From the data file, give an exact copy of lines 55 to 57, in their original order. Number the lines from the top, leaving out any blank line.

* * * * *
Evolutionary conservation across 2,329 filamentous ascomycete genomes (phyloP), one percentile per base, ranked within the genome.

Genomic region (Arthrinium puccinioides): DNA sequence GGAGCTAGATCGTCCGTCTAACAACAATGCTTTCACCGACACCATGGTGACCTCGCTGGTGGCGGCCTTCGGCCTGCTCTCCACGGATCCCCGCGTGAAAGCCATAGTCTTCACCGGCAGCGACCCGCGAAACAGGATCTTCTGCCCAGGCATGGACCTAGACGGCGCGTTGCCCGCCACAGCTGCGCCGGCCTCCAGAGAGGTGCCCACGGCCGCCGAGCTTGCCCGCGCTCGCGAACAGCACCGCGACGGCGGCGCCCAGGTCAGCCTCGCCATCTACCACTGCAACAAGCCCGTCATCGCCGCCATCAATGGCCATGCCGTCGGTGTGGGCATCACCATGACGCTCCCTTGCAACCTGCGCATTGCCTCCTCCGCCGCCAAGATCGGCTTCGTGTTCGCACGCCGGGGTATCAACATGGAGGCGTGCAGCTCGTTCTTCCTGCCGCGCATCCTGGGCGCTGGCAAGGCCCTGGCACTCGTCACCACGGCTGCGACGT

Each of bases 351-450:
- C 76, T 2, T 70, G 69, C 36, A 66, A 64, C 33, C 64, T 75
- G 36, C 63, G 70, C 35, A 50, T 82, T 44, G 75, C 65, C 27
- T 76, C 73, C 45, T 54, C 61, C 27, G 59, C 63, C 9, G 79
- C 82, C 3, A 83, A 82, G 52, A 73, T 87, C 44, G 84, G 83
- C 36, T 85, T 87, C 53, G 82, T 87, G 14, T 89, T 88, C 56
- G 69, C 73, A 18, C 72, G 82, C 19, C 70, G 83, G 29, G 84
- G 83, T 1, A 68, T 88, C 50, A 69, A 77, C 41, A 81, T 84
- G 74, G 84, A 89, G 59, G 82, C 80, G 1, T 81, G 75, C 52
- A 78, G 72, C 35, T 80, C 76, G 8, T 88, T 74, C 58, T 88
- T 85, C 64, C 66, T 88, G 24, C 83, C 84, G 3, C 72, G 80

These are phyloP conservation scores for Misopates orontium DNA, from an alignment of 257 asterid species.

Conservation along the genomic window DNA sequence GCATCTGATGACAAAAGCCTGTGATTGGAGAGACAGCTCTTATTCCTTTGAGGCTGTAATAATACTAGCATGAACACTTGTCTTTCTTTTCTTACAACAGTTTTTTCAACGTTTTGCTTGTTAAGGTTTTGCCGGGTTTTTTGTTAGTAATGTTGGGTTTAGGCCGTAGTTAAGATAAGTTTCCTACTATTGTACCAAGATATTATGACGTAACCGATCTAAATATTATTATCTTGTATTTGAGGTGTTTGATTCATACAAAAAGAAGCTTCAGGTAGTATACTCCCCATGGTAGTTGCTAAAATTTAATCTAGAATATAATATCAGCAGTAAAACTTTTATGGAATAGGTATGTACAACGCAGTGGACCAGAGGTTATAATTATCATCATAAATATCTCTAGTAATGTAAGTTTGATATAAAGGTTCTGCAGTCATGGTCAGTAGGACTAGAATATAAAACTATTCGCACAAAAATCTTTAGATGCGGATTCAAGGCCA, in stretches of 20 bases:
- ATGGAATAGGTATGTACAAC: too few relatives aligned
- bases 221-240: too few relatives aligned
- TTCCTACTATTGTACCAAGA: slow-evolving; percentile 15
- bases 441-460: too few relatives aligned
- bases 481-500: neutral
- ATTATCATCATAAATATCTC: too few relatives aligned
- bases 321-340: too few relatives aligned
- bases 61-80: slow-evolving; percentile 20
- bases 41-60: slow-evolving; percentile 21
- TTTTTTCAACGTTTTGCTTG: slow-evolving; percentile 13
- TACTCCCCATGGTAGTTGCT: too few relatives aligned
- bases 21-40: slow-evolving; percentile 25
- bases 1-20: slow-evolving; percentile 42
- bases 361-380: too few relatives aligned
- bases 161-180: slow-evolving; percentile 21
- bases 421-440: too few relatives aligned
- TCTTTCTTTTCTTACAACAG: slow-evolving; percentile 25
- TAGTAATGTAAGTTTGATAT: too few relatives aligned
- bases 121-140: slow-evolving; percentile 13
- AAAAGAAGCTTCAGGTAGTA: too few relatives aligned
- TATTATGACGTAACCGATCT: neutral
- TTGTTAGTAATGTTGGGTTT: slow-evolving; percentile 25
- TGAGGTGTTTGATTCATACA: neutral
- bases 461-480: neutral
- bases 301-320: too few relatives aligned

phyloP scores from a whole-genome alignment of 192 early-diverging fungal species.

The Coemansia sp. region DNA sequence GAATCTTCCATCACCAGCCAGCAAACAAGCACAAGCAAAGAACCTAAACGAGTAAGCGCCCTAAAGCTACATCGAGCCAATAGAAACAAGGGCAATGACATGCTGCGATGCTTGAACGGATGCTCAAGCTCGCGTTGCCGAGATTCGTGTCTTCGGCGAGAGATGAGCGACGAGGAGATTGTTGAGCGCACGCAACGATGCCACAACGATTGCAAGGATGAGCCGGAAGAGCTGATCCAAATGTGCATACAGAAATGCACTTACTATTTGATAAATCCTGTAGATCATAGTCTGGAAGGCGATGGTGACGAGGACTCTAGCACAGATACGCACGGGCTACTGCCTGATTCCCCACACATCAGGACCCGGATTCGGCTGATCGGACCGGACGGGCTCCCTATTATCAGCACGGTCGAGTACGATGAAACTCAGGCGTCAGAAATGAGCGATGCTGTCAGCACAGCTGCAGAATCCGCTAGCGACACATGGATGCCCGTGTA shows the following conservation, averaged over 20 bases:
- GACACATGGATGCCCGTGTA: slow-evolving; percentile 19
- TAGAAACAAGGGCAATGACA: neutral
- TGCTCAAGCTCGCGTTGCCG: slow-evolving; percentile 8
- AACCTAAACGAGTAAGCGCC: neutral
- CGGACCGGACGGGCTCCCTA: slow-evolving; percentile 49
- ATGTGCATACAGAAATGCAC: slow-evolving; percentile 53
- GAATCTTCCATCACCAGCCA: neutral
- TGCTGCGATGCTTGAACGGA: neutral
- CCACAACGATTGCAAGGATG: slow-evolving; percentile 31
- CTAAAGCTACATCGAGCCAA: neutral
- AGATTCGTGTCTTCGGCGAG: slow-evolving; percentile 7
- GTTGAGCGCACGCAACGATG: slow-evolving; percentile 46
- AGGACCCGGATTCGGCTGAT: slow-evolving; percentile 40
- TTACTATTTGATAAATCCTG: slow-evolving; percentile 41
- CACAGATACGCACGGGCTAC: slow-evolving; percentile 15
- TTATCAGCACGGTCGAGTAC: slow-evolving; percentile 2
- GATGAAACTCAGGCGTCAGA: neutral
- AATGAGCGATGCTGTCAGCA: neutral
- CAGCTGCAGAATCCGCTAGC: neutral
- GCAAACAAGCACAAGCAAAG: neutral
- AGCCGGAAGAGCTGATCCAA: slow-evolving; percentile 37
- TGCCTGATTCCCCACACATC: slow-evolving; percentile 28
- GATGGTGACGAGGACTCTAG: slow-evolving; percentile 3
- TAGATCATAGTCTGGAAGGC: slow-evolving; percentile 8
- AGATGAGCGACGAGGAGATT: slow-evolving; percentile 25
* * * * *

- AGGACCCGGATTCGGCTGAT: slow-evolving; percentile 40
- TTACTATTTGATAAATCCTG: slow-evolving; percentile 41
- CACAGATACGCACGGGCTAC: slow-evolving; percentile 15